Regulatory Focus™ > News Articles > 2021 > 9 > Global regulatory workforce nearly 100K, says new report from RAPS, Elemed

Global regulatory workforce nearly 100K, says new report from RAPS, Elemed

Posted 15 September 2021 | By Zachary Brousseau 

Global regulatory workforce nearly 100K, says new report from RAPS, Elemed

Nearly 100,000 professionals around the world currently work in the field of regulatory affairs for healthcare products, such as pharmaceuticals, medical devices, and biotechnology products, including vaccines. This is according to a new joint report from RAPS and Elemed, a leading technical recruiter specializing in regulatory affairs.

The Global Regulatory Affairs Professionals Workforce report, previewed this week at the RAPS Convergence 2021 virtual conference, uses data from the online professional social media network LinkedIn, which boasts a database of 756 million professionals in more than 200 countries. The report comes during a critical time for healthcare sector workers and employers around the world.

“Regulatory professionals, whether they work for regulated healthcare companies, in academic research, for health authorities like FDA or the European Medicines Agency, or in other settings, are vital to promoting and protecting public health,” said RAPS Interim Executive Director Bill McMoil. “This report provides the best current picture of the size and health of the global regulatory profession.”

Data from the study show not only how many total regulatory professionals there are in the world, but also break the numbers down by geographic region, product sector, role, experience, job tenure, and other criteria. The data also examine where in the world regulatory professionals are most concentrated, the types of employers they work for, the top regulatory employers in each region, the percentage of professionals seeking new job opportunities, and more.

“Life sciences companies—from the largest global pharmaceutical manufacturers to small, innovative start-ups working toward the next big medical breakthrough—need skilled regulatory professionals to get products to the patients who need them, and ensure they are safe and effective,” said Elena Kyriacou, founder of the Zürich-based Elemed. “As this report shows, each region is a bit different, but regulatory expertise is highly valued around the world.”

In addition to workforce data, the report includes the results of an opinion survey of the global regulatory community on their top professional challenges and their perspectives on important current issues. Respondents answered questions on topics including career advancement, work-life balance, the impact of the COVID-19 pandemic on the profession, and the level of diversity, equity, and inclusion in regulatory affairs. Data from respondents in Asia, Europe, and North America—the three top regions for regulatory professionals, according to the LinkedIn data—are summarized in the report.
 

Following are some select key data points from the Global Regulatory Affairs Professionals Workforce report:

  • There are 98,246 regulatory professionals around the world.
  • The highest concentration of regulatory professionals is in Europe with 34,852, followed by North America with 30,417, and Asia with 24,637.
  • There are nearly 28,000 regulatory professionals in the US alone.
  • The largest portion of regulatory professionals work in the pharmaceutical sector, which represents 65% of the global workforce, while 24% work with medical devices, and 11% are in biotechnology.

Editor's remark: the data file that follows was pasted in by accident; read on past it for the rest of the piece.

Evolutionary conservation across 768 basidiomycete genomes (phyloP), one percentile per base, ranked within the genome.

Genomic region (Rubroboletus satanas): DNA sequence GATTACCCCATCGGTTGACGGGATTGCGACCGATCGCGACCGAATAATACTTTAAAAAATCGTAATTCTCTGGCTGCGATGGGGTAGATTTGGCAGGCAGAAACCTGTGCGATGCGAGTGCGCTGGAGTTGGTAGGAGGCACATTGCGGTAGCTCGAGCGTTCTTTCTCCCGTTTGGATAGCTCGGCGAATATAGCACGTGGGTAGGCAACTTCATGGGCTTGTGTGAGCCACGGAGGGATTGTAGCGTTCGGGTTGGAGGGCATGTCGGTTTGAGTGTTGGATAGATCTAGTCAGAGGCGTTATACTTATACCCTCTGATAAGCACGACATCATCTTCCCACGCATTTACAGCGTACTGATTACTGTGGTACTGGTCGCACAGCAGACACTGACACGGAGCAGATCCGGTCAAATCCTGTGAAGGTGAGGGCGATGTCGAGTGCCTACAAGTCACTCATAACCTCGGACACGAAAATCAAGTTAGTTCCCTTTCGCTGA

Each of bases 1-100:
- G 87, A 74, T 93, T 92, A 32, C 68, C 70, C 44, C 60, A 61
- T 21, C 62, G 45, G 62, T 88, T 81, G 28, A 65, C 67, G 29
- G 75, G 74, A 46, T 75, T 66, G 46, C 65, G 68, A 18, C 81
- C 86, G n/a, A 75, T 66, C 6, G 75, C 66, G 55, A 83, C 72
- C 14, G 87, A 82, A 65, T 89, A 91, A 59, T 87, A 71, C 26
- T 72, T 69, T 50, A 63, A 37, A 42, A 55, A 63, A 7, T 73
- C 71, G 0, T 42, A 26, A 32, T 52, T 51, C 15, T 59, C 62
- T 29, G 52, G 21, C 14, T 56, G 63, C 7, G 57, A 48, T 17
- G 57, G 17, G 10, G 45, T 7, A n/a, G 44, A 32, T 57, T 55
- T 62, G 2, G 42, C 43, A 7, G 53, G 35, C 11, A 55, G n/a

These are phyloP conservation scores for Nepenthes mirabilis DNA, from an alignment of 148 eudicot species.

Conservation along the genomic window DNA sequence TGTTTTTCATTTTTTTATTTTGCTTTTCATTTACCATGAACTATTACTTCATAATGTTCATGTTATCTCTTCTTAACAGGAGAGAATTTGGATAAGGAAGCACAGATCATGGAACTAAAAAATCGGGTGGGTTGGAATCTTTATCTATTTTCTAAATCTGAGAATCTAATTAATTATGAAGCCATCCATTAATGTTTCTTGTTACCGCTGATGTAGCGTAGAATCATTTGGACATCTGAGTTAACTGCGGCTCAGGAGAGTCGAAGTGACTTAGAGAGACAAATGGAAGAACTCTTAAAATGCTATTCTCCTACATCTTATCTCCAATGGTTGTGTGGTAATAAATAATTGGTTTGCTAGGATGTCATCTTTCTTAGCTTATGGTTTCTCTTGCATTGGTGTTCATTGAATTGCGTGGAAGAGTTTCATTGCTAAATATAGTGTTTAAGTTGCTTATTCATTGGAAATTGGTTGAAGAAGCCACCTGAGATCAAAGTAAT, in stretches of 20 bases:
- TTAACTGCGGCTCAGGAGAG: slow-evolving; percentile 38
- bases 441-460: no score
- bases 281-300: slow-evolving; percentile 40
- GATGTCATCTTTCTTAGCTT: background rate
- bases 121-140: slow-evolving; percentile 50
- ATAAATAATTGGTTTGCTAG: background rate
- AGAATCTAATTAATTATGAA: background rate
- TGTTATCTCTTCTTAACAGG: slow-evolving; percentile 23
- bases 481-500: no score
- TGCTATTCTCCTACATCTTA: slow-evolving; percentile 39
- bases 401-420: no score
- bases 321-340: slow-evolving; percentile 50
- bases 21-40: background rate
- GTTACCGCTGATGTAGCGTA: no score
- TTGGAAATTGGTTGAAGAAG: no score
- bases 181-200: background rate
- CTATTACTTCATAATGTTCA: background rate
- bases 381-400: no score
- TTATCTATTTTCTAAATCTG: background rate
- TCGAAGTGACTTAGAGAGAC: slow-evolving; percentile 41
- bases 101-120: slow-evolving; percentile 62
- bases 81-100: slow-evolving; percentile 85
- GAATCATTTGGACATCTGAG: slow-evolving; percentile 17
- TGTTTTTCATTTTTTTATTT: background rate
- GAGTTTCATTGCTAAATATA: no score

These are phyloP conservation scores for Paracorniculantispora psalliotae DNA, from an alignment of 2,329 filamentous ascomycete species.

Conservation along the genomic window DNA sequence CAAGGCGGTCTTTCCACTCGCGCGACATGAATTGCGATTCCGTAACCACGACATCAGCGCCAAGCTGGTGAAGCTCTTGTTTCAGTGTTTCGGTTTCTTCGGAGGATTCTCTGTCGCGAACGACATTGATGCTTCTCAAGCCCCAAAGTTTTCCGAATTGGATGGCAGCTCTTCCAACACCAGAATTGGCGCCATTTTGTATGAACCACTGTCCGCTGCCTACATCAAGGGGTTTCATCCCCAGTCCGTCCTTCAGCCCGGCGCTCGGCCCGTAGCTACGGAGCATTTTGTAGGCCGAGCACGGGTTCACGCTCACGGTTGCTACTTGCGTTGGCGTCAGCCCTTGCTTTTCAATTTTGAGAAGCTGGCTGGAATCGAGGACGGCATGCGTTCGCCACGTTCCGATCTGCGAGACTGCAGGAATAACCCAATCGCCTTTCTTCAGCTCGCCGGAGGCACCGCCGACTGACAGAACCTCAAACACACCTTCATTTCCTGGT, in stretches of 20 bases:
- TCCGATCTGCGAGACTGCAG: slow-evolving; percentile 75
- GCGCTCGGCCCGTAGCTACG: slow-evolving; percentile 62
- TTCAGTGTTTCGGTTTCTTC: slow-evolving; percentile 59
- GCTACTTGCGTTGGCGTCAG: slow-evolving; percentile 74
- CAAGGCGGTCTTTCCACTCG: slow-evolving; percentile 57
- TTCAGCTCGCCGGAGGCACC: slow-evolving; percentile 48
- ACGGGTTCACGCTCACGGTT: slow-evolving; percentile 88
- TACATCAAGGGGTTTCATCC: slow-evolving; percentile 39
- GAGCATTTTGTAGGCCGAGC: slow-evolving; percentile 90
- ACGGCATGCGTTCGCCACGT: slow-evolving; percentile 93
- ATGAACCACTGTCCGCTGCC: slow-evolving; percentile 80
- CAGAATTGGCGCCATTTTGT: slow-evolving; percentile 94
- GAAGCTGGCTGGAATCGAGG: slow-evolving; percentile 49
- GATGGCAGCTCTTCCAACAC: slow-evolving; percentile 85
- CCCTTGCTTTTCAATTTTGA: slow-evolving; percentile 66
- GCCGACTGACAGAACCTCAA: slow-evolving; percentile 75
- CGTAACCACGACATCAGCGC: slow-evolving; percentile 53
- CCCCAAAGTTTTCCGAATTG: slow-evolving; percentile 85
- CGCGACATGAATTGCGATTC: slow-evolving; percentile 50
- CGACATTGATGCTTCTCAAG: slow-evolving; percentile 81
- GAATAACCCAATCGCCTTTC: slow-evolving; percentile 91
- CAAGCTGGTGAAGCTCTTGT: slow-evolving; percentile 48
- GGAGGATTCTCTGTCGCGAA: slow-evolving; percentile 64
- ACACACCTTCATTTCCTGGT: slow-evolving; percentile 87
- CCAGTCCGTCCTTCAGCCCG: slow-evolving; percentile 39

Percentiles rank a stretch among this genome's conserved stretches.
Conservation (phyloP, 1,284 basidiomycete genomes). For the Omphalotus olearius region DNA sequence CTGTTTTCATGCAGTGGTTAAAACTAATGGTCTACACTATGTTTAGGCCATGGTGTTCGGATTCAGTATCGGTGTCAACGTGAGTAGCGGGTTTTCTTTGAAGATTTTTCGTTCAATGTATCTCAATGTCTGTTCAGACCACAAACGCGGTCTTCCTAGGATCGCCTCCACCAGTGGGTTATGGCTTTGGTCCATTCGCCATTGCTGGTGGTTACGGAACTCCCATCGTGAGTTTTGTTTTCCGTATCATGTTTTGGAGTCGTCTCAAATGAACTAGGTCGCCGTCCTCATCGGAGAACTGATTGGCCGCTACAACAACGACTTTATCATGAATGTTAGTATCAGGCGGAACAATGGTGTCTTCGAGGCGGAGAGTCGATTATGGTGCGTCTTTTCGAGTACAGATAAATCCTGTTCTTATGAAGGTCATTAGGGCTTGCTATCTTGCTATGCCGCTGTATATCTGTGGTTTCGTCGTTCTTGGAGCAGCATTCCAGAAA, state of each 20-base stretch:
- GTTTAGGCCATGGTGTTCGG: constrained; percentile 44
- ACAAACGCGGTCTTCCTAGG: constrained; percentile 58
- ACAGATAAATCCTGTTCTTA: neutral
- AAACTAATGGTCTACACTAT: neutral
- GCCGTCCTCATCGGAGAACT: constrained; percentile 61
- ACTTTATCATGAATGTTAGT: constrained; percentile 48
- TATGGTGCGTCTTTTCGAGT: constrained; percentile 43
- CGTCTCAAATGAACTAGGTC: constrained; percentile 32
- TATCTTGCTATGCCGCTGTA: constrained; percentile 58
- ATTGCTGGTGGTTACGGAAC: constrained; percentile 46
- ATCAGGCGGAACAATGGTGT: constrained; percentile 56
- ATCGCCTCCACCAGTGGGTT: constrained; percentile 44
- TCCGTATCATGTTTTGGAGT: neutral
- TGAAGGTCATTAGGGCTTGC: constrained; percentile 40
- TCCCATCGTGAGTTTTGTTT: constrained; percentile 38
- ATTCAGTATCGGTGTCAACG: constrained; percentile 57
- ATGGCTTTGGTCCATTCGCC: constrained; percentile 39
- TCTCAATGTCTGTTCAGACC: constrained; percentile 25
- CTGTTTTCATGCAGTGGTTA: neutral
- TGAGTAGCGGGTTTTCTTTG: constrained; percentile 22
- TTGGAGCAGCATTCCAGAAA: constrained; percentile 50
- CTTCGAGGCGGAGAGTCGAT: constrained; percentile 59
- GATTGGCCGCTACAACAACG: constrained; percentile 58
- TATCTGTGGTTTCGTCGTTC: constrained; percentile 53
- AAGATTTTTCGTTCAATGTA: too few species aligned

• The US is the most diversified region with respect to product sector, with the portion of the US regulatory workforce in pharmaceuticals, medical devices and biotech coming in at 44%, 35%, and 20% respectively.
  • Around the world, nearly half of regulatory professionals work for large companies (those with more than 5,000 employees): 49% in North America, and 47% in both Europe and Asia.
  • There was some variation by region on job mobility. In Asia, 56% have been in their current jobs for two years or more, but 20% indicate on LinkedIn that they are open to being contacted about new opportunities. In Europe, the data show 52% at 2+ years on the job, and 10% “open to work.” Within North America, the same data for US regulatory professionals is 53% and just 7%, and 51% and 14% for those in Canada.
  • The level of concern over COVID-19 varied by region as 68% of respondents in Asia, 48% in North America, and 42% in Europe, expressed concern about its economic impact on the profession.
  • Those concerned about the ability of the profession to operate effectively in the wake of COVID-19 was 52% in Asia, 34% in North America, and 37% in Europe.
  • Across the globe, respondents rated the profession highly on its diversity, equity, and inclusion (DEI). 94% of professionals in Asia rated the field favorably or very favorably on DEI, compared with 77% in Europe and 71% in North America.
  • Keeping up with regulatory changes ranked in the top two professional challenges for respondents in all three of the major regions, coming in first for professionals in Europe and North America, where 50% and 45% respectively ranked it most important.
  • 39% of respondents in Asia said advancing their careers was their top challenge, followed by keeping up with regulatory changes at 35%.
The Global Regulatory Affairs Professionals Workforce report is available for free and can be downloaded at www.raps.org/2021WorkforceReport.

 

© 2021 Regulatory Affairs Professionals Society.

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